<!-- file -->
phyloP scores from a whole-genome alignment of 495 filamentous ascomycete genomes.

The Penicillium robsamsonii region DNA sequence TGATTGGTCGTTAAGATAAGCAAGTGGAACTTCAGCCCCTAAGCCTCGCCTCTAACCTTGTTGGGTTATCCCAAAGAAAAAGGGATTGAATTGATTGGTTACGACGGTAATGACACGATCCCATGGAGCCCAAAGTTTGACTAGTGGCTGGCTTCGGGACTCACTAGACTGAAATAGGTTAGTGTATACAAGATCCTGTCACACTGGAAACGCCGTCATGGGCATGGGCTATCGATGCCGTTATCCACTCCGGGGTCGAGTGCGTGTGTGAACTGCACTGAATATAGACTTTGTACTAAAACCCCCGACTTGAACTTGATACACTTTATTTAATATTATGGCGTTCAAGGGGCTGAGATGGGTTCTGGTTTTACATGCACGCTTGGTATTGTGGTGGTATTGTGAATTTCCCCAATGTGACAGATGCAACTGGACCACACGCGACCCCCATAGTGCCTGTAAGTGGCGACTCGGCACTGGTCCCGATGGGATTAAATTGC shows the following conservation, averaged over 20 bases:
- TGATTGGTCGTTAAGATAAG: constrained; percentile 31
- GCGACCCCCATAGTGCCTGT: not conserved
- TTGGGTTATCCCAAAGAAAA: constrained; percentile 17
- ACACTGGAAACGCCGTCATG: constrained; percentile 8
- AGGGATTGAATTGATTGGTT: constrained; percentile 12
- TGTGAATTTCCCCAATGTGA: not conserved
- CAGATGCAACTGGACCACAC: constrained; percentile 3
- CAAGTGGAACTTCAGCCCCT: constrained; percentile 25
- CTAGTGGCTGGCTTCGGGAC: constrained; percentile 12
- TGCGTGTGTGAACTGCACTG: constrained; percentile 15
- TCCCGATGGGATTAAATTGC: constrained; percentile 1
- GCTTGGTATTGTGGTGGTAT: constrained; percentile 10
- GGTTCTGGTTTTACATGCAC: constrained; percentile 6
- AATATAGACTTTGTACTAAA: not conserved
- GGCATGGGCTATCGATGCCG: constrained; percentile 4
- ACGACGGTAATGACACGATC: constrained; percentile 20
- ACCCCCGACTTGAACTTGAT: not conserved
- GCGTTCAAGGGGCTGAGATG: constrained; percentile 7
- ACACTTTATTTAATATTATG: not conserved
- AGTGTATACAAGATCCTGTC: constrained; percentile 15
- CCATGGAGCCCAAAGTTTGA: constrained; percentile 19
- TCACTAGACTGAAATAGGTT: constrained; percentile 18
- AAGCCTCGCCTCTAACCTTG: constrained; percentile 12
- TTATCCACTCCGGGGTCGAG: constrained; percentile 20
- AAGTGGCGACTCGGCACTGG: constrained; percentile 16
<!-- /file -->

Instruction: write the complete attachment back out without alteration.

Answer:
phyloP scores from a whole-genome alignment of 495 filamentous ascomycete genomes.

The Penicillium robsamsonii region DNA sequence TGATTGGTCGTTAAGATAAGCAAGTGGAACTTCAGCCCCTAAGCCTCGCCTCTAACCTTGTTGGGTTATCCCAAAGAAAAAGGGATTGAATTGATTGGTTACGACGGTAATGACACGATCCCATGGAGCCCAAAGTTTGACTAGTGGCTGGCTTCGGGACTCACTAGACTGAAATAGGTTAGTGTATACAAGATCCTGTCACACTGGAAACGCCGTCATGGGCATGGGCTATCGATGCCGTTATCCACTCCGGGGTCGAGTGCGTGTGTGAACTGCACTGAATATAGACTTTGTACTAAAACCCCCGACTTGAACTTGATACACTTTATTTAATATTATGGCGTTCAAGGGGCTGAGATGGGTTCTGGTTTTACATGCACGCTTGGTATTGTGGTGGTATTGTGAATTTCCCCAATGTGACAGATGCAACTGGACCACACGCGACCCCCATAGTGCCTGTAAGTGGCGACTCGGCACTGGTCCCGATGGGATTAAATTGC shows the following conservation, averaged over 20 bases:
- TGATTGGTCGTTAAGATAAG: constrained; percentile 31
- GCGACCCCCATAGTGCCTGT: not conserved
- TTGGGTTATCCCAAAGAAAA: constrained; percentile 17
- ACACTGGAAACGCCGTCATG: constrained; percentile 8
- AGGGATTGAATTGATTGGTT: constrained; percentile 12
- TGTGAATTTCCCCAATGTGA: not conserved
- CAGATGCAACTGGACCACAC: constrained; percentile 3
- CAAGTGGAACTTCAGCCCCT: constrained; percentile 25
- CTAGTGGCTGGCTTCGGGAC: constrained; percentile 12
- TGCGTGTGTGAACTGCACTG: constrained; percentile 15
- TCCCGATGGGATTAAATTGC: constrained; percentile 1
- GCTTGGTATTGTGGTGGTAT: constrained; percentile 10
- GGTTCTGGTTTTACATGCAC: constrained; percentile 6
- AATATAGACTTTGTACTAAA: not conserved
- GGCATGGGCTATCGATGCCG: constrained; percentile 4
- ACGACGGTAATGACACGATC: constrained; percentile 20
- ACCCCCGACTTGAACTTGAT: not conserved
- GCGTTCAAGGGGCTGAGATG: constrained; percentile 7
- ACACTTTATTTAATATTATG: not conserved
- AGTGTATACAAGATCCTGTC: constrained; percentile 15
- CCATGGAGCCCAAAGTTTGA: constrained; percentile 19
- TCACTAGACTGAAATAGGTT: constrained; percentile 18
- AAGCCTCGCCTCTAACCTTG: constrained; percentile 12
- TTATCCACTCCGGGGTCGAG: constrained; percentile 20
- AAGTGGCGACTCGGCACTGG: constrained; percentile 16